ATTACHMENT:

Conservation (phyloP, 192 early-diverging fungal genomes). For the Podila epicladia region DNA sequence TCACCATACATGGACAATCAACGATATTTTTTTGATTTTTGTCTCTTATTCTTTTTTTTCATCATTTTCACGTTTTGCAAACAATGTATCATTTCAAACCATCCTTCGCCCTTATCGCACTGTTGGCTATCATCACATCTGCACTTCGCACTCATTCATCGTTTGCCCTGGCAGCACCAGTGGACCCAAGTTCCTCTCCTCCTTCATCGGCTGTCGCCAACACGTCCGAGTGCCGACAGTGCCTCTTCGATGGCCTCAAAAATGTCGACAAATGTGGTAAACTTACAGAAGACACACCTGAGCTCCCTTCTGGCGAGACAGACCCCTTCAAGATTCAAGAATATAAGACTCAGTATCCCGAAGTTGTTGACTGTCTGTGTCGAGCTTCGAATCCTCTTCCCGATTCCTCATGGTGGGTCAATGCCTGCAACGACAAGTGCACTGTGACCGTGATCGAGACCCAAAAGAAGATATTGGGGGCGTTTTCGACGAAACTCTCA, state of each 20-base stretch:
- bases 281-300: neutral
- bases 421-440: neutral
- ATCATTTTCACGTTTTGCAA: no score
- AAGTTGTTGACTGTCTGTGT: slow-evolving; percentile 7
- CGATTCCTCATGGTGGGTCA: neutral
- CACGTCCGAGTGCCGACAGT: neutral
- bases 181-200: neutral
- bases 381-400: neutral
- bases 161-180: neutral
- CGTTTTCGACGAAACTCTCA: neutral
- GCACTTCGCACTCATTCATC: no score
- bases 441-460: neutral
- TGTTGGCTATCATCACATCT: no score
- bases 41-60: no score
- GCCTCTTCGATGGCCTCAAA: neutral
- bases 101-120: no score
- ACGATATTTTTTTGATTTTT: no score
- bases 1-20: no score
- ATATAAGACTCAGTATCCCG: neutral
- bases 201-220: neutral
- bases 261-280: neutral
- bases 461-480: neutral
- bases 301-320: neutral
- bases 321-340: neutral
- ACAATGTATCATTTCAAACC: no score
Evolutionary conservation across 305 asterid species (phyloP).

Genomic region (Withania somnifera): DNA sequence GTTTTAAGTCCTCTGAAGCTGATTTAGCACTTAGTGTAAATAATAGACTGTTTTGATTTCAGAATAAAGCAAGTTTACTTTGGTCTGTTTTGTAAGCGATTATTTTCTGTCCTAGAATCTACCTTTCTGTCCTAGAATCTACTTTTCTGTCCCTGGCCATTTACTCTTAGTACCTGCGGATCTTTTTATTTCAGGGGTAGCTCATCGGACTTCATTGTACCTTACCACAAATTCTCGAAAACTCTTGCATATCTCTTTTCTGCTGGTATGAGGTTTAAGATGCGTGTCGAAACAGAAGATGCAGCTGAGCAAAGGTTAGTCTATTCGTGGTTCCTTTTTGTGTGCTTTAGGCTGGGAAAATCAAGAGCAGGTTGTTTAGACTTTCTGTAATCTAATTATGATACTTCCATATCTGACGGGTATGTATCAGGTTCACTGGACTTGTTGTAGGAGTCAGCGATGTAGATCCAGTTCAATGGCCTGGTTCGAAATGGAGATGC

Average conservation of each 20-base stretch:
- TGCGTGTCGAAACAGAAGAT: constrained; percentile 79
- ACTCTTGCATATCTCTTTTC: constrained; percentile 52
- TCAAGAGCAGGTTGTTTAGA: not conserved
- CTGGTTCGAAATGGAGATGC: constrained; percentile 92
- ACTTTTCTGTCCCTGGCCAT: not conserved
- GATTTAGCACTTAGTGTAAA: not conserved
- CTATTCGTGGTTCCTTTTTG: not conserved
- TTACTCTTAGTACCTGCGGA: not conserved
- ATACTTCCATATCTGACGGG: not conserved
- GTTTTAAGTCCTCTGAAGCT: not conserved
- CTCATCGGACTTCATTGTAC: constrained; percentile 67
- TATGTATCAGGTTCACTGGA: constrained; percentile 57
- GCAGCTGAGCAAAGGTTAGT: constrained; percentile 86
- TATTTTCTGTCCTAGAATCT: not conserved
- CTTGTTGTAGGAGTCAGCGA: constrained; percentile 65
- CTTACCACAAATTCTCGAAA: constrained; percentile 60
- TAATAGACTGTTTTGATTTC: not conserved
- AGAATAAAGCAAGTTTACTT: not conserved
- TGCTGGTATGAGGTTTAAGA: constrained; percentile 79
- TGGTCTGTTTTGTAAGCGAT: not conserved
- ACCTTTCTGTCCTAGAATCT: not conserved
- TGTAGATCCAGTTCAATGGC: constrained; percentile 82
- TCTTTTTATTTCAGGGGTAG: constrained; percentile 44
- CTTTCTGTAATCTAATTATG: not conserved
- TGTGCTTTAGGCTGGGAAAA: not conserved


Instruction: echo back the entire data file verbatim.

Conservation (phyloP, 192 early-diverging fungal genomes). For the Podila epicladia region DNA sequence TCACCATACATGGACAATCAACGATATTTTTTTGATTTTTGTCTCTTATTCTTTTTTTTCATCATTTTCACGTTTTGCAAACAATGTATCATTTCAAACCATCCTTCGCCCTTATCGCACTGTTGGCTATCATCACATCTGCACTTCGCACTCATTCATCGTTTGCCCTGGCAGCACCAGTGGACCCAAGTTCCTCTCCTCCTTCATCGGCTGTCGCCAACACGTCCGAGTGCCGACAGTGCCTCTTCGATGGCCTCAAAAATGTCGACAAATGTGGTAAACTTACAGAAGACACACCTGAGCTCCCTTCTGGCGAGACAGACCCCTTCAAGATTCAAGAATATAAGACTCAGTATCCCGAAGTTGTTGACTGTCTGTGTCGAGCTTCGAATCCTCTTCCCGATTCCTCATGGTGGGTCAATGCCTGCAACGACAAGTGCACTGTGACCGTGATCGAGACCCAAAAGAAGATATTGGGGGCGTTTTCGACGAAACTCTCA, state of each 20-base stretch:
- bases 281-300: neutral
- bases 421-440: neutral
- ATCATTTTCACGTTTTGCAA: no score
- AAGTTGTTGACTGTCTGTGT: slow-evolving; percentile 7
- CGATTCCTCATGGTGGGTCA: neutral
- CACGTCCGAGTGCCGACAGT: neutral
- bases 181-200: neutral
- bases 381-400: neutral
- bases 161-180: neutral
- CGTTTTCGACGAAACTCTCA: neutral
- GCACTTCGCACTCATTCATC: no score
- bases 441-460: neutral
- TGTTGGCTATCATCACATCT: no score
- bases 41-60: no score
- GCCTCTTCGATGGCCTCAAA: neutral
- bases 101-120: no score
- ACGATATTTTTTTGATTTTT: no score
- bases 1-20: no score
- ATATAAGACTCAGTATCCCG: neutral
- bases 201-220: neutral
- bases 261-280: neutral
- bases 461-480: neutral
- bases 301-320: neutral
- bases 321-340: neutral
- ACAATGTATCATTTCAAACC: no score
Evolutionary conservation across 305 asterid species (phyloP).

Genomic region (Withania somnifera): DNA sequence GTTTTAAGTCCTCTGAAGCTGATTTAGCACTTAGTGTAAATAATAGACTGTTTTGATTTCAGAATAAAGCAAGTTTACTTTGGTCTGTTTTGTAAGCGATTATTTTCTGTCCTAGAATCTACCTTTCTGTCCTAGAATCTACTTTTCTGTCCCTGGCCATTTACTCTTAGTACCTGCGGATCTTTTTATTTCAGGGGTAGCTCATCGGACTTCATTGTACCTTACCACAAATTCTCGAAAACTCTTGCATATCTCTTTTCTGCTGGTATGAGGTTTAAGATGCGTGTCGAAACAGAAGATGCAGCTGAGCAAAGGTTAGTCTATTCGTGGTTCCTTTTTGTGTGCTTTAGGCTGGGAAAATCAAGAGCAGGTTGTTTAGACTTTCTGTAATCTAATTATGATACTTCCATATCTGACGGGTATGTATCAGGTTCACTGGACTTGTTGTAGGAGTCAGCGATGTAGATCCAGTTCAATGGCCTGGTTCGAAATGGAGATGC

Average conservation of each 20-base stretch:
- TGCGTGTCGAAACAGAAGAT: constrained; percentile 79
- ACTCTTGCATATCTCTTTTC: constrained; percentile 52
- TCAAGAGCAGGTTGTTTAGA: not conserved
- CTGGTTCGAAATGGAGATGC: constrained; percentile 92
- ACTTTTCTGTCCCTGGCCAT: not conserved
- GATTTAGCACTTAGTGTAAA: not conserved
- CTATTCGTGGTTCCTTTTTG: not conserved
- TTACTCTTAGTACCTGCGGA: not conserved
- ATACTTCCATATCTGACGGG: not conserved
- GTTTTAAGTCCTCTGAAGCT: not conserved
- CTCATCGGACTTCATTGTAC: constrained; percentile 67
- TATGTATCAGGTTCACTGGA: constrained; percentile 57
- GCAGCTGAGCAAAGGTTAGT: constrained; percentile 86
- TATTTTCTGTCCTAGAATCT: not conserved
- CTTGTTGTAGGAGTCAGCGA: constrained; percentile 65
- CTTACCACAAATTCTCGAAA: constrained; percentile 60
- TAATAGACTGTTTTGATTTC: not conserved
- AGAATAAAGCAAGTTTACTT: not conserved
- TGCTGGTATGAGGTTTAAGA: constrained; percentile 79
- TGGTCTGTTTTGTAAGCGAT: not conserved
- ACCTTTCTGTCCTAGAATCT: not conserved
- TGTAGATCCAGTTCAATGGC: constrained; percentile 82
- TCTTTTTATTTCAGGGGTAG: constrained; percentile 44
- CTTTCTGTAATCTAATTATG: not conserved
- TGTGCTTTAGGCTGGGAAAA: not conserved